In 2009, writer and photographer Michael Benanav embedded with a family of Van Gujjars, a tribe of nomadic water buffalo herders in northern India, to accompany them on their annual spring migration from the Shivalik foothills into the Himalayas.

For centuries this has been the way of life for the Van Gujjars — following the seasons and caring for their buffaloes, whose milk accounts for their primary income. But in light of recent government policy, it’s getting harder for them to maintain their traditional way of life.

The twist is that it’s not loss of habitat that’s threatening the Van Gujjars, many of whom have settled in villages. It’s protection of habitat. As their ancestral lands are set aside for preservation with all good environmental intention, even the Van Gujjars are not allowed onto them. This confounding (though wholly precedented) scenario becomes one of Benanav’s primary interests in “Himalaya Bound.”

At its core the issue is how we conceive of nature: as necessarily separate from humans, or as bound up with those who have shaped it. The intuitive sense of the former is a legacy of Western thinking that spread to places such as India in the 20th century and has only recently begun to be challenged on the level of policy.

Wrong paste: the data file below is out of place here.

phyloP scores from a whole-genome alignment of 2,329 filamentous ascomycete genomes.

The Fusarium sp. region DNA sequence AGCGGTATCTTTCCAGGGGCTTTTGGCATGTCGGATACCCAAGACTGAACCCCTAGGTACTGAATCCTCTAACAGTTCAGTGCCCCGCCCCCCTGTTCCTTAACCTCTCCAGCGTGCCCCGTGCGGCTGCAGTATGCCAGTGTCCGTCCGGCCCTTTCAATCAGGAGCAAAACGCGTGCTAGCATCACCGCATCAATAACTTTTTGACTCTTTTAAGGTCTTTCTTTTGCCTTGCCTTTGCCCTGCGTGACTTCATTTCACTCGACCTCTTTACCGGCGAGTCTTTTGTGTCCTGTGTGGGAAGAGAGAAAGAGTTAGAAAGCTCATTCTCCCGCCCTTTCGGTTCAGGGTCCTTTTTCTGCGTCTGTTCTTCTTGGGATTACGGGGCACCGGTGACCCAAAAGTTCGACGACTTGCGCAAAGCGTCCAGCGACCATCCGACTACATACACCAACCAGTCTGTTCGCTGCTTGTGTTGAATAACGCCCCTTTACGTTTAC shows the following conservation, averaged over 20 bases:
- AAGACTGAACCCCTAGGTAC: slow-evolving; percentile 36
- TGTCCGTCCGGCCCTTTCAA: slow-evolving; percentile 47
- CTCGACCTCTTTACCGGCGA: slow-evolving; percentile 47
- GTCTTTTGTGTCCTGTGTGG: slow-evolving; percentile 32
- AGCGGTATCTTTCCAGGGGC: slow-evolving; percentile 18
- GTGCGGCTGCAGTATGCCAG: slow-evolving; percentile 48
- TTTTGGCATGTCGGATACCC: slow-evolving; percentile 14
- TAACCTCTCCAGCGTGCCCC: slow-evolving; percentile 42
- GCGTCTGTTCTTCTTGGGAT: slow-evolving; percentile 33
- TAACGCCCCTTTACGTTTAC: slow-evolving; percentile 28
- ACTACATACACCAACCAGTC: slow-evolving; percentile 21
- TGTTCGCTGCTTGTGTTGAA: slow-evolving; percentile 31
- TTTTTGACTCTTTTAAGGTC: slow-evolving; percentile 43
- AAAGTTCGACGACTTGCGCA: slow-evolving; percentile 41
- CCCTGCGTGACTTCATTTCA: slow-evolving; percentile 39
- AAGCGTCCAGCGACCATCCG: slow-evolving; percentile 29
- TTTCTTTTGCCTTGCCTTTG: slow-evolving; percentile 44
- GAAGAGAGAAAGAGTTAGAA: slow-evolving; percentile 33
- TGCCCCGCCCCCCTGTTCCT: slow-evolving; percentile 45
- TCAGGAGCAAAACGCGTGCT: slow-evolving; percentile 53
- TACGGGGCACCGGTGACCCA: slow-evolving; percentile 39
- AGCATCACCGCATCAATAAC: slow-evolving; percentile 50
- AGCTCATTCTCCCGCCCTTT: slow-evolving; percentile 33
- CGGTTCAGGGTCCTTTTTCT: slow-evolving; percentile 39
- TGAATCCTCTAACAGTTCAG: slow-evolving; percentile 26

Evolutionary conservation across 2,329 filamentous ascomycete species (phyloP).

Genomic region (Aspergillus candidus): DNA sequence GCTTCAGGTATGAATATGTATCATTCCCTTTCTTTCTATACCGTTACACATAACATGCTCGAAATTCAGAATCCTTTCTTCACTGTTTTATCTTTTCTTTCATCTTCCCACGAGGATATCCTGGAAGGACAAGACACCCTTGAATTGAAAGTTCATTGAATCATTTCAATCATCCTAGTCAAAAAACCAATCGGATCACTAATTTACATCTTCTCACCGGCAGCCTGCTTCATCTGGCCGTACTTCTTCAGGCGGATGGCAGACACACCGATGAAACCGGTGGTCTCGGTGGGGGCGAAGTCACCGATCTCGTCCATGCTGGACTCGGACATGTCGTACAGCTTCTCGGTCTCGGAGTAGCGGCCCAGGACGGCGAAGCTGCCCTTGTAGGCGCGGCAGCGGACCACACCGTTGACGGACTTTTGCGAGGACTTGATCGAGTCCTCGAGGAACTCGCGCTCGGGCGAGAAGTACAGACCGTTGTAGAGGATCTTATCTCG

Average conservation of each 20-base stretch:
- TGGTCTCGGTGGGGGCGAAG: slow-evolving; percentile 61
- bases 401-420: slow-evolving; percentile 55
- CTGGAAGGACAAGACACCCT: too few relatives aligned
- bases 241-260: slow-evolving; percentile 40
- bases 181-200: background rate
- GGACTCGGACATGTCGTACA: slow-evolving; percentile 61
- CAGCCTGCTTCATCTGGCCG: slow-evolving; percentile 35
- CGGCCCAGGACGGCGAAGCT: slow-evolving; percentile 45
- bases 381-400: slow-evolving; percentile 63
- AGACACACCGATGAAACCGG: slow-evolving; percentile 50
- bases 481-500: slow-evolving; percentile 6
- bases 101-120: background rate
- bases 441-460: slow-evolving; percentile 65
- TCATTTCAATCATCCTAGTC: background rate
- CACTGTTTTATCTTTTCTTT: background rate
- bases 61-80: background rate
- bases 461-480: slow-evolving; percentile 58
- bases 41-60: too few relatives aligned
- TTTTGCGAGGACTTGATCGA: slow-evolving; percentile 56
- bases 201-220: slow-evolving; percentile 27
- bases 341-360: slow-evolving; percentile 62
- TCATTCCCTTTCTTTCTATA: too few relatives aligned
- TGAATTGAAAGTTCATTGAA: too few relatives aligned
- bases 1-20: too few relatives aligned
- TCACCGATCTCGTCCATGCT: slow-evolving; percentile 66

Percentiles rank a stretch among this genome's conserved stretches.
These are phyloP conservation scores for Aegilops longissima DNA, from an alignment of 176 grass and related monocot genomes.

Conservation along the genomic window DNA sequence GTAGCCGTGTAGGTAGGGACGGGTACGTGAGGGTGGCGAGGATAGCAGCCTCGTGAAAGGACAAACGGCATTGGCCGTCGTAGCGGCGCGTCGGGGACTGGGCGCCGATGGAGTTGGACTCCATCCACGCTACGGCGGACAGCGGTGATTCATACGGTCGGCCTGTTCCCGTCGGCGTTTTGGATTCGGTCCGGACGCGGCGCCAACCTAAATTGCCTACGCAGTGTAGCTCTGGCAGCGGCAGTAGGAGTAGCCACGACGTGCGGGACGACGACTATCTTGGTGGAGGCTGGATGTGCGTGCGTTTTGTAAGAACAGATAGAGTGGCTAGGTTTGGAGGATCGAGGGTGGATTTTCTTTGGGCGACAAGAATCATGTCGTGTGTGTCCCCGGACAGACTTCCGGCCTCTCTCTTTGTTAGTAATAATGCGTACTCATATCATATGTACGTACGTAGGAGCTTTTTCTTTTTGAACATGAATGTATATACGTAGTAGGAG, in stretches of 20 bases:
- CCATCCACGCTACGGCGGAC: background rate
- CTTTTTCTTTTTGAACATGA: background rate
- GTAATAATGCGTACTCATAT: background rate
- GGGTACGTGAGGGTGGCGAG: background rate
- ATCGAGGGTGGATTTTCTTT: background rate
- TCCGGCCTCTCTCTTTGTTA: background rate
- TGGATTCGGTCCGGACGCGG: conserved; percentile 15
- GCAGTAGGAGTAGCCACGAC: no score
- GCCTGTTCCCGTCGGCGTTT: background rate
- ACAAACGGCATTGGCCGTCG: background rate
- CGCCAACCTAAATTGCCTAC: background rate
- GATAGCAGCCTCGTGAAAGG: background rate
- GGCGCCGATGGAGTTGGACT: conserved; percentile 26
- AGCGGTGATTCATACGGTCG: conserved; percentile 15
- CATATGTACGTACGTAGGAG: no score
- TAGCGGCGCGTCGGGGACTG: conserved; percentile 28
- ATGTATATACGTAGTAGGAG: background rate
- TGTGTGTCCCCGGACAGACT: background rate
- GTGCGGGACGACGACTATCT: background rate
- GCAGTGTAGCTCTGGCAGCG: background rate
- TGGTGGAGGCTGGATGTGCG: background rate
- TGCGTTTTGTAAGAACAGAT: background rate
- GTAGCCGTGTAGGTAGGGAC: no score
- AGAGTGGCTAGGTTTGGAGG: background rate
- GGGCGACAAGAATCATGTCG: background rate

This debate is playing out as Benanav arrives in the Shivaliks, as it will for much of the journey. The family is forced to trek not knowing if when it arrives it will be allowed entrance to its traditional grazing lands. At stake is not just the year’s migration but the future of the family and the tribe’s way of life.

Over the course of the trek, Benanav becomes a contributing member of their party rather than an outside observer. His closeness with the family takes the book beyond the anthropological.

But Benanav pays a price for this intimacy. In one harrowing moment involving an injured calf, it prevents him from taking the photographs he knows a reporter would take. It also explains his irritating tic of referring to his travel companions almost exclusively as “my friends.”

Benanav’s overeagerness to establish his connection to the family distracts at times from their story. “Himalaya Bound” is at its best when it’s about the Van Gujjars, not the author’s feelings toward them.

Thankfully, on balance, the book is a tender and timely portrait.


Scott F. Parker is a writer and critic in Montana.

Himalaya Bound
By: Michael Benanav.
Publisher: Pegasus Books, 230 pages, $26.95.
Event: 7 p.m. Feb. 21, Magers & Quinn, 3038 Hennepin Av. S., Mpls.